Dancehall reggae has finally broken free of its Jamaican island shores after a decade’s fermentation and is making a sizable impact on the international album charts and on radio waves around the world.
The global call is being spearheaded by 30-year-old Jamaican DJ Sean Paul, who has turned the hip-hop-influenced rhythm into the flavor of the summer.
An amalgam of hip-hop and reggae characterized by uptempo electronic rhythms, dancehall has produced international hit singles in the past from such performers as Beenie Man and Shabba Ranks — but it wasn’t until now that an artist was able to develop a consistent album-selling fan base.
“Dancehall has been on the international scene for 10 years, but it wasn’t represented on TV or radio stations until Shabba Ranks changed that,” Paul says. “Now, after being in the clubs for 10 years, the radio stations are playing it and so is TV.”
The artist’s sophomore set, “Dutty Rock,” released through New York indie reggae specialist VP Records in conjunction with licensee Atlantic Records, has already sold half a million copies outside of the U.S. since April 28. The album has charted in the top-20 in seven territories.
Meanwhile, in the States, the record has sold 1.7 million units since its Nov. 12, 2002, release, according to Nielsen SoundScan. The set reached No. 9 on The Billboard 200 and spawned the No. 1 Billboard Hot 100 and Hot 100 Airplay single “Get Busy.”
The timing on Atlantic’s part followed healthy sales of Paul’s debut album, “Stage One,” released through VP in March 2000.
“That was at a time when VP was selling 15,000 [units] per artist,” Paul says. “Selling 75,000 copies of my first album [in the U.S.] gave an indication of what was coming.”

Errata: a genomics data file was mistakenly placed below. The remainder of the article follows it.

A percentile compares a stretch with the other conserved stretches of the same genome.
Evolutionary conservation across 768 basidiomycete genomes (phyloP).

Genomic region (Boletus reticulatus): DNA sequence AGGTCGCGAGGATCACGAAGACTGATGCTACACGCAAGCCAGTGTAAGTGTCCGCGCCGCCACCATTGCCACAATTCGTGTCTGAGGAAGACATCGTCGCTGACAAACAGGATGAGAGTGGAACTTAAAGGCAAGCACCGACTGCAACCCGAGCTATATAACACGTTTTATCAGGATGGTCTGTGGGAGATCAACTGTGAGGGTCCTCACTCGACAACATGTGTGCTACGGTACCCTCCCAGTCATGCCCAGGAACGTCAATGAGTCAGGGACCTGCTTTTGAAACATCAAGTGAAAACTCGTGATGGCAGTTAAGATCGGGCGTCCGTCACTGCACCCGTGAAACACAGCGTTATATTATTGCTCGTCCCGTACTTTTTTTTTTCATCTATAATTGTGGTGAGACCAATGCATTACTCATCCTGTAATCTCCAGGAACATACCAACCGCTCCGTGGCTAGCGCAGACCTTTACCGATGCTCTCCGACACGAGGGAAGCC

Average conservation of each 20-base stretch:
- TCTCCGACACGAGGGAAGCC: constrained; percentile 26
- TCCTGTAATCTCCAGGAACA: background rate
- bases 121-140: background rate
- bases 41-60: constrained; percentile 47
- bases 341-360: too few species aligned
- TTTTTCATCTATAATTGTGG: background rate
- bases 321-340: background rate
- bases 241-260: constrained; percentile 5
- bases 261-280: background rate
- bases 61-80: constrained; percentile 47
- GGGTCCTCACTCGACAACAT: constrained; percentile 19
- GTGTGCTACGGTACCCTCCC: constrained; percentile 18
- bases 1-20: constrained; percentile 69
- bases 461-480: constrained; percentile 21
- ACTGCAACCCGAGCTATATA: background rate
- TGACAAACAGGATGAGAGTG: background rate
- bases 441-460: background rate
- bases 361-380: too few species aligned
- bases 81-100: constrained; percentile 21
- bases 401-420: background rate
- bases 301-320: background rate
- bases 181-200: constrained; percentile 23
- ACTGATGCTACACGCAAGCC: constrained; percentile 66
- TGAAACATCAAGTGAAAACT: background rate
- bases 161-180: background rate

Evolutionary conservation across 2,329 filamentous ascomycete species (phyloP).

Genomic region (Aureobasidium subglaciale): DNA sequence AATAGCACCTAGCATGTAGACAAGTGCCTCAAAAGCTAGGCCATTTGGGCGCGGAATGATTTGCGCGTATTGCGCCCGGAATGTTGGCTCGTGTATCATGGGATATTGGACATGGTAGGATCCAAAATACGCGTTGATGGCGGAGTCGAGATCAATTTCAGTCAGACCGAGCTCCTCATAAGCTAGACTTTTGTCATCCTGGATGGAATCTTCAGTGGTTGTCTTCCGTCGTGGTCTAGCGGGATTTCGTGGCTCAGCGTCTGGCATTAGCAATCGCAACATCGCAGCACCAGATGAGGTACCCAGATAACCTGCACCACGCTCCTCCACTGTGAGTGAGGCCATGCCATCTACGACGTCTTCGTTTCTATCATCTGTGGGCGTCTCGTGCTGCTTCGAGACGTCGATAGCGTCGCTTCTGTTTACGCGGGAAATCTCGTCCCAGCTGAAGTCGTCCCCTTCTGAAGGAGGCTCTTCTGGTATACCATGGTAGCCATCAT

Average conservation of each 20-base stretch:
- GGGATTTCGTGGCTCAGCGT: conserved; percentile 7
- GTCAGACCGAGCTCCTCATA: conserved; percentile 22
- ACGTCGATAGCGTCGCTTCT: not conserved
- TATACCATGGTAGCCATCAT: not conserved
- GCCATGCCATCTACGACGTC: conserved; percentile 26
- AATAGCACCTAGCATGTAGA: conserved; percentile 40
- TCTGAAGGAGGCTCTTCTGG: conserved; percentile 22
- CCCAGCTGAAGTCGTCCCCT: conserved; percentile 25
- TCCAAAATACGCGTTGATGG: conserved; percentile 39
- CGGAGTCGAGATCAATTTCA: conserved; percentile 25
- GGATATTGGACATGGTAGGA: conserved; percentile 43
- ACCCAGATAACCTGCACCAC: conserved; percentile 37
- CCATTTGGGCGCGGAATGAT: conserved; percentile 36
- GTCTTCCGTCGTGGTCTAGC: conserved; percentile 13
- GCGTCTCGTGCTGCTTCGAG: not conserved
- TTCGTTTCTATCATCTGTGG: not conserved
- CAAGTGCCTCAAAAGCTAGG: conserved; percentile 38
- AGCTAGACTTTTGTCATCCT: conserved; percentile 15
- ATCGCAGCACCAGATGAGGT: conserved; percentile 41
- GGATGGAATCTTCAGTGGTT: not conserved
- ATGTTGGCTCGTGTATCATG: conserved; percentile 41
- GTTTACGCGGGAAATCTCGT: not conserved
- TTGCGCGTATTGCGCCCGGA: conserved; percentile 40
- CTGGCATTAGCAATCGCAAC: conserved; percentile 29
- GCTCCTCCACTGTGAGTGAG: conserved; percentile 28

With Atlantic on board, Paul enjoyed crossover success with the single “Gimme the Light,” which was released internationally Sept. 9, 2002, entering Music & Media’s Eurochart Hot 100 Singles at No. 99 and peaking at No. 3 this month.
In May, follow-up single “Get Busy” was unleashed to the global market, where it has reached the top 10 in 12 territories, including Denmark, Germany, Holland, Italy, Sweden, Switzerland, the U.K., Singapore, Lebanon and Thailand.
Paul’s biggest territories outside the U.S. are the U.K. and Japan, where the album has sold 200,000 and 120,000 units, respectively. The artist completed a short tour and promo trip of Europe, taking in the key markets of the U.K., France, Germany and Italy in the middle of July.
Paul notes, “I’ve just come back to the U.K. to do a bit of promotion after a little two-week European tour; going to the U.K., going on Eurostar to France and playing to 17,000 people; then Germany, where I performed in Berlin; Switzerland [to 12,000 people]; and then on to Rome.”
Paul returns to Europe in September to capitalize on the Aug. 8 release there of next single “Like Glue.” After the European tour, Warner Music International plans to send Paul to Japan this fall, followed by Australia.
Excerpted from the Aug. 2, 2003, issue of Billboard. The full original text of the article is available in the Billboard.com Premium Services section.
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